Day gecko (Phelsuma antanosy)

Also known as: Antanosy day gecko
KingdomAnimalia
PhylumChordata
ClassReptilia
OrderSquamata
FamilyGekkonidae
GenusPhelsuma (1)
SizeSnout-vent length: 3.3 - 4.8 cm (2)

Listed as Critically Endangered (CR) on the IUCN Red List (1) and listed on Appendix II of CITES (3).

A Critically Endangered reptile, the day gecko is found only in tiny forest fragments in southeastern Madagascar (1). An otherwise vibrantly green gecko, three red lines sit conspicuously on the rear of the back and two distinctive red bars, that are surrounded by a scattering of blue spots, run between the brown eyes and yellow eye-rings (2). The throat, belly and underside of the tail are all a contrasting white (4). In common with other geckos, the body is flattened and soft skinned, with a large head that lacks eyelids; the day gecko instead using its long, mobile tongue to clean its eyes (5).

The day gecko is known from only the Ambatotsirongorongo Forest and Sainte Luce in the Tolagnaro region of southeastern Madagascar (1) (4). The distribution of this island endemic is highly fragmented and it was once also found in the Petriky Forest, but has not been seen there since 1994 and is now thought to be locally extinct (1). 

The day gecko has a very close association with a single species of Pandus tree in which it lays its eggs, and it is only found in the coastal forests of the Tolagnaro region that support this tree species (1). 

As its common name suggests, the day gecko is a diurnal species that locates its prey using a combination of visual and chemical cues. Insects, spiders and other small invertebrates are its main prey, but the day gecko will supplement its diet with fruit, pollen and nectar from flowers (5). The day gecko has also been observed forming an unlikely symbiotic relationship with plant hopper insects. The gecko repeatedly nods its head at the insect until it receives a ball of honeydew, a sugar-rich substance secreted by the insect upon which the gecko feeds. This relationship is not entirely understood; however, it is possible that the insect receives protection from predators in return for its secretions (6).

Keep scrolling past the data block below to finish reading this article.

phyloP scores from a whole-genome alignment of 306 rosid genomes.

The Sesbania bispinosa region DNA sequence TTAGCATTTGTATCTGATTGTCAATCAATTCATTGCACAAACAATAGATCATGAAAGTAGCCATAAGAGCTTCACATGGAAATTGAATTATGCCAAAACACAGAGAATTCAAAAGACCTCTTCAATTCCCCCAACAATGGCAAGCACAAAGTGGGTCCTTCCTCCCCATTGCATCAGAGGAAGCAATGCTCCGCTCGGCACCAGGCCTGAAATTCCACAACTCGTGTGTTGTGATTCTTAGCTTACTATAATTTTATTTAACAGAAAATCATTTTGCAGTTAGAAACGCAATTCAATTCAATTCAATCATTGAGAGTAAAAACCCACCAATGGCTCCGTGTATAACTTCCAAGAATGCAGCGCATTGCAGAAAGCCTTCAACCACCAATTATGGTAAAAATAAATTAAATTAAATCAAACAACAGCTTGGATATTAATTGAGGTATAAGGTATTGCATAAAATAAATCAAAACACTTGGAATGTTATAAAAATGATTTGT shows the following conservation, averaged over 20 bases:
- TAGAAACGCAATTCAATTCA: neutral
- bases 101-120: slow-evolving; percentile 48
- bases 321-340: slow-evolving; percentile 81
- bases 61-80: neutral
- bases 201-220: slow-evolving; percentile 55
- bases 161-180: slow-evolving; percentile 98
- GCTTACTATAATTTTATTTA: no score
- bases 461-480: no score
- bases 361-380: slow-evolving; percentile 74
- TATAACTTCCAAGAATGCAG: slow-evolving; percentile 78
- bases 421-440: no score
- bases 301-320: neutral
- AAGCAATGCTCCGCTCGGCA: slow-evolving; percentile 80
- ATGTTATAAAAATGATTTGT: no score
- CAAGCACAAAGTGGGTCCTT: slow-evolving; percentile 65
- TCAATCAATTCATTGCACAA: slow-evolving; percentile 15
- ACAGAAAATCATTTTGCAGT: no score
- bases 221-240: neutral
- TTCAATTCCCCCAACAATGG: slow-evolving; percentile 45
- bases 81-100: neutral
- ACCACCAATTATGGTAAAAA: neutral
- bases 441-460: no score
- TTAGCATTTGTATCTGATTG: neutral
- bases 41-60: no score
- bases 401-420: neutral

Geckos have well-developed vocal cords and, consequently, are capable of producing a large variety of chirps, clicks, growls and barks, which along with visual signals are used in communication. Most gecko species produce two hard eggs, which may be laid in shallow pits, under bark or on plant or rocky surfaces (5).

Occupying an area thought to be no more than nine square kilometres, the day gecko is threatened by further loss of its habitat. This extremely rare gecko has a highly fragmented distribution, making it vulnerable to any detrimental activities within what little habitat remains (1). One small population is likely to be lost within the next 25 years as mining activity is planned in part of Sainte Luce, while many other populations are under continual threat from local communities exploiting the forest’s resources (1). Indeed, the day gecko is suspected to have become extinct in Petriky Forest due to tree felling for timber, fuel and conversion to agricultural land (2). This highly specialised species is also threatened by the selective removal of Pandus trees (1). 

The Ambatotsirongorongo Forest, which supports a large proportion of the remaining day gecko population, is encompassed by a newly created protected area. Five forest fragments at Sainte Luce in which the day gecko is also found are also managed within a community resource use agreement, which aims to protect the local people’s livelihoods whilst conserving biodiversity (1). However, the successful management of these areas will very much depend on the support of the local people and the abandonment of destructive activities, such as slash-and-burn agriculture and hunting (7). Fortunately for the day gecko, Phelsuma  species breed well in captivity and the initiation of a captive-breeding programme for this gecko may well safeguard it from extinction (2). 

For more information on conservation in Madagascar, see:

This information is awaiting authentication by a species expert, and will be updated as soon as possible. If you are able to help please contact:
arkive@wildscreen.org.uk

  1. IUCN Red List (May, 2010)
    http://www.iucnredlist.org/
  2. Raxworthy, C.J. and Nussbaum, R.A. (1993) A new Madagascan Phelsuma, with a review of Phelsuma trilineata and comments on Phelsuma cepediana in Madagascar (Squamata: Gekkonidae). Herpetologica, 49: 342-349.
  3. CITES (May, 2010)
    http://www.cites.org/
  4. Phelsumania (May, 2010)
    http://www.phelsumania.com/public/systematics/species/phelsuma_antanosy_1.html
  5. Halliday, T. and Adler, K. (2002) The New Encyclopedia of Reptiles and Amphibians. Oxford University Press, Oxford.
  6. BBC – Gecko ‘begs’ insect for honeydew (May, 2010)
    http://news.bbc.co.uk/1/hi/sci/tech/7247472.stm
  7. Ramanamanjato, J., McIntyre, P.B. and Nussbaum, R.A. (2002) Reptile, amphibian and lemur diversity of the Malahelo Forest, a biogeographical transition zone in southeastern Madagascar. Biodiversity and Conservation, 11: 1791-1807.